Volume 8, Issue 4
The Risks of Knowledge: Investigations into the Death of the Hon. Minister John Robert Ouko in Kenya, 1990. David William Cohen and E. S. Atieno-Odhiambo. Athens: Ohio University Press, 2004, 344 pp.
Since political independence in 1963, Kenya has witnessed five prominent and cold-blooded murders of its political leaders. These are: Pio Gama Pinto in 1965, Tom Mboya in 1969, Josiah Mwangi Kariuki in 1975, Robert Ouko in 1990, and Crispin Odhiambo Mbai in 2003. Cohen and Atieno-Odhiambo’s text focuses on the political killing of Ouko “wildly regarded from the 1970s through the 1980s as Kenya’s leading international spokesman and one of Africa’s most effective statespersons” (ix).
The text, in my view, is the only available one that presents a panoramic and comprehensive coverage of the circumstances surrounding Ouko’s death and issues that stemmed from that event. Given the towering stature of Ouko as a cabinet minister coupled with his political dexterity during the regime of Daniel arap Moi, the text can also be viewed as an exposé of Kenya’s political terrain during the reign of Moi up to the late 1990s. The text assists one to decipher the trajectory of political innuendos and nuances of Kenya under Moi.
It is noteworthy that the text is not merely expository. It is not just a narrative of circumstances and events leading to the brutal demise of Ouko. The text draws the reader’s attention to “the risks of knowledge” in the heady worlds of contemporary Kenya and Africa (16). The text therefore has epistemological concerns in that it is an erudite study of the social history of knowledge production employing the political assassination of Ouko as its pedestal. In its profundity, the text is not simply an attempt to offer solutions to questions such as: Who killed Ouko? How did Ouko die? Such questions are secondary or banal given the text’s epistemological anchorage. The text’s primary interest are the processes involved in the constitution of knowledge, how individuals and bodies come to “know”, and how certain knowledge has gained authority (18).
To illustrate the epistemological concerns, it is argued that in actuality the formation of commissions of inquiry are not necessarily for the sake of remediation and reform. So, for instance, when the Moi regime constituted the Gicheru commission of inquiry to look into Ouko’s disappearance and murder, the real purpose was not fact-finding and determination of the just course of action, but to come up with “truths” conveniently geared in service of the state’s interests—“truths” that would assist the state in reproducing and extending its own authority and legitimacy (44).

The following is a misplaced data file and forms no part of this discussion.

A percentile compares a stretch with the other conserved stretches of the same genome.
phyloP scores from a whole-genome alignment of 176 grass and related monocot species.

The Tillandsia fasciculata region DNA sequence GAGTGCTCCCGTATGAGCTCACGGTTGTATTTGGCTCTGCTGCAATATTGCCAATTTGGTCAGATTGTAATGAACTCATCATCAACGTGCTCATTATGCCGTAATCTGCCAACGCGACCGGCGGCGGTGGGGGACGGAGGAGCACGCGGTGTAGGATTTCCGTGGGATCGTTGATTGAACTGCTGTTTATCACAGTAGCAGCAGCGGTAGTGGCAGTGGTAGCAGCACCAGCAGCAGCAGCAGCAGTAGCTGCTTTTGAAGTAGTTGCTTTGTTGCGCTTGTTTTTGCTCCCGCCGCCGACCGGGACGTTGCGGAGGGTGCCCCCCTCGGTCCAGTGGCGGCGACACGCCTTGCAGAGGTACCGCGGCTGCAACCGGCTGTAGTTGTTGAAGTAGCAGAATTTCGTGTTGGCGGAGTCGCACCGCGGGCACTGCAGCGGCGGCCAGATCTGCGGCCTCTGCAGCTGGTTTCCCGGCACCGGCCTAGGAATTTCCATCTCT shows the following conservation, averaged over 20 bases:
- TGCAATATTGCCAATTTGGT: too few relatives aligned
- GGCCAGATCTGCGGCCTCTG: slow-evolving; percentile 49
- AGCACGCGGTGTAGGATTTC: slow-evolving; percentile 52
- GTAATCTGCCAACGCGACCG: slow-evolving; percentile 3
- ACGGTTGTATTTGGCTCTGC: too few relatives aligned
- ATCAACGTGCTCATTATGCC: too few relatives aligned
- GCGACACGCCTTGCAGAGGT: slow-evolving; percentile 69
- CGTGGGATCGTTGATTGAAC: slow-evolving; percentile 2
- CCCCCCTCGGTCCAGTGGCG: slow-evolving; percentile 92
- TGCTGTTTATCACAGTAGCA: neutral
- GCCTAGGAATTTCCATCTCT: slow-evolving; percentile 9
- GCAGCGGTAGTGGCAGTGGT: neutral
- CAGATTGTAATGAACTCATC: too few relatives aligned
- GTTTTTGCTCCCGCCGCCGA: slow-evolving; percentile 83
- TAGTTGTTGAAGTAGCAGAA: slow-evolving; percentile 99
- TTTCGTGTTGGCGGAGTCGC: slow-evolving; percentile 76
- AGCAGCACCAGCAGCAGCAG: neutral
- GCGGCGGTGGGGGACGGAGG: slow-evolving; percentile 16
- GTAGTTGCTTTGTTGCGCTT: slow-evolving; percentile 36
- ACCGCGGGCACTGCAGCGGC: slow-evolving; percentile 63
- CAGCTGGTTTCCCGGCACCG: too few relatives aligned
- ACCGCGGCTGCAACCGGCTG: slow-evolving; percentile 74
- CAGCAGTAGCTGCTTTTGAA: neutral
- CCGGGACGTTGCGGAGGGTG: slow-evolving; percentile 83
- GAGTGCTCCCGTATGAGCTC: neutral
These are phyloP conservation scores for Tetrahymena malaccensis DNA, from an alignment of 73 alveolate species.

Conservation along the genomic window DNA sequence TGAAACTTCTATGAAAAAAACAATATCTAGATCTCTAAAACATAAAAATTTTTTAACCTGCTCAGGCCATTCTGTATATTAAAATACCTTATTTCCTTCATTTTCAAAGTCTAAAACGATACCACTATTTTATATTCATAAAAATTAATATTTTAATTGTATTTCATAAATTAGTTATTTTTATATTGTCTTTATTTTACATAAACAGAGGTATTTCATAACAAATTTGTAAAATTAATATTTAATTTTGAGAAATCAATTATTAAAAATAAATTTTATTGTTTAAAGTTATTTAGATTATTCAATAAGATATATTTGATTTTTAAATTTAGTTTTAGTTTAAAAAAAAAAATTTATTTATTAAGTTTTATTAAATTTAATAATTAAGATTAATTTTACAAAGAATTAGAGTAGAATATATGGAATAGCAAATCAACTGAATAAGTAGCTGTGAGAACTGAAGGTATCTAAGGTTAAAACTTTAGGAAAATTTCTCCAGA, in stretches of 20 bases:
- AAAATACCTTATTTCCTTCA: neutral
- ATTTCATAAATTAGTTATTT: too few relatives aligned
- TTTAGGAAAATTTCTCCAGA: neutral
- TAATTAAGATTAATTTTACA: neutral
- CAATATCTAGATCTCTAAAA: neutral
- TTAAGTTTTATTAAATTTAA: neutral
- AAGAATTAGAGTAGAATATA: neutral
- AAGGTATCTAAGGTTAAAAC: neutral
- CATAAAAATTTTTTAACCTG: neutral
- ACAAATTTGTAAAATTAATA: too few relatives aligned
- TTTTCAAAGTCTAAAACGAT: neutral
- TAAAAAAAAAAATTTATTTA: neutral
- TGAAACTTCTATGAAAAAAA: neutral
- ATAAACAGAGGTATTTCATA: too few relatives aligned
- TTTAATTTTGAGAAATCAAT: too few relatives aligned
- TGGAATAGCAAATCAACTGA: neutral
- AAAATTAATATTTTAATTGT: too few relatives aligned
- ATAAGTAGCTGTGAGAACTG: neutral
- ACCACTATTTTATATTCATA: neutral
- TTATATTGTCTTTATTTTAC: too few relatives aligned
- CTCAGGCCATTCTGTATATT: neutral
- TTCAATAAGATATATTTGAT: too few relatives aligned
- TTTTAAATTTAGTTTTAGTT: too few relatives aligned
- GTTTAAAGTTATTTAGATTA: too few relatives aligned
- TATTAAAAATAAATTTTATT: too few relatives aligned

Ouko’s disappearance from his Koru farm on February 12 or 13, 1990, was followed by the government’s announcement on February 16 that his mutilated and smoldering body had been found at Got Alila, about three kilometers from his farm, with a firearm and other objects supposedly belonging to him nearby. The record of Ouko’s last days became dramatically crucial and preoccupied the minds of many and was given formidable space in newspapers, journals, and reports. “In death, his corpse became a text or a library in which many parties could and would prospect for different meanings. These representations would provide richness and depth to the accountings of Ouko’s disappearance and death” (117). The public became consumed with the desire not only to comprehend the behavior of Ouko in his last days, and the behavior of those around him or those he interacted with, but also the behavior of those who would attempt to regulate the interpretation of his disappearance and death.
Two theories emerged regarding how Ouko met his death. These were the suicide and murder theories. For reasons well explained, the text refers to them as the gum boots and white car theories, respectively (50-51). These two theories were the interpretive divide in the investigations and inquiries on Ouko’s death. Moi’s government pushed for the gum boots theory, while the public believed in the veracity of the white car theory. Without engaging in any value judgments with finality, the text exhaustively and refreshingly discusses the rationales of these two theories. The text also explicates some inconsistencies in the narratives on Ouko’s death. These are Hempstone’s account, George Wajackoyah’s story, and Shikuku’s testimony. It also explores the various interpretations of where Ouko actually died; whether he was killed elsewhere and the body dumped at Got Alila, or if he was killed at Got Alila.
Regarding the political topography of Moi’s Kenya, the text leaves no doubt that its main feature was corruption, and that it was Ouko’s opposition to this feature that led to his death. The text reports in detail how Moi led an oversize Kenyan delegation to a morning prayer in the US on February 1, 1990, hoping to cajole President George H. W. Bush into an official meeting with him, which Bush refused. Instead the Secretary of State, James Baker, questioned Moi about the corruption in his government and commended Ouko for his opposition to corruption.
Given the subject matter of the text, it is bound to attract a diverse range of readership. These would include: historians, political scientists, sociologists, philosophers, and the general readers whose concern hinge on social-political matters within Africa in general and Kenya in particular. Without any doubt, the text lends itself to scholarship given its profundity and the rigorous analytical skills employed. Though some persons would hardly be surprised by the revelation of corruption and extortion, the reader would surely be surprised by the highly conventionalized and naturalized or systematized practices through which men and women in power in Kenya have sought to extend their power and amass their wealth (269).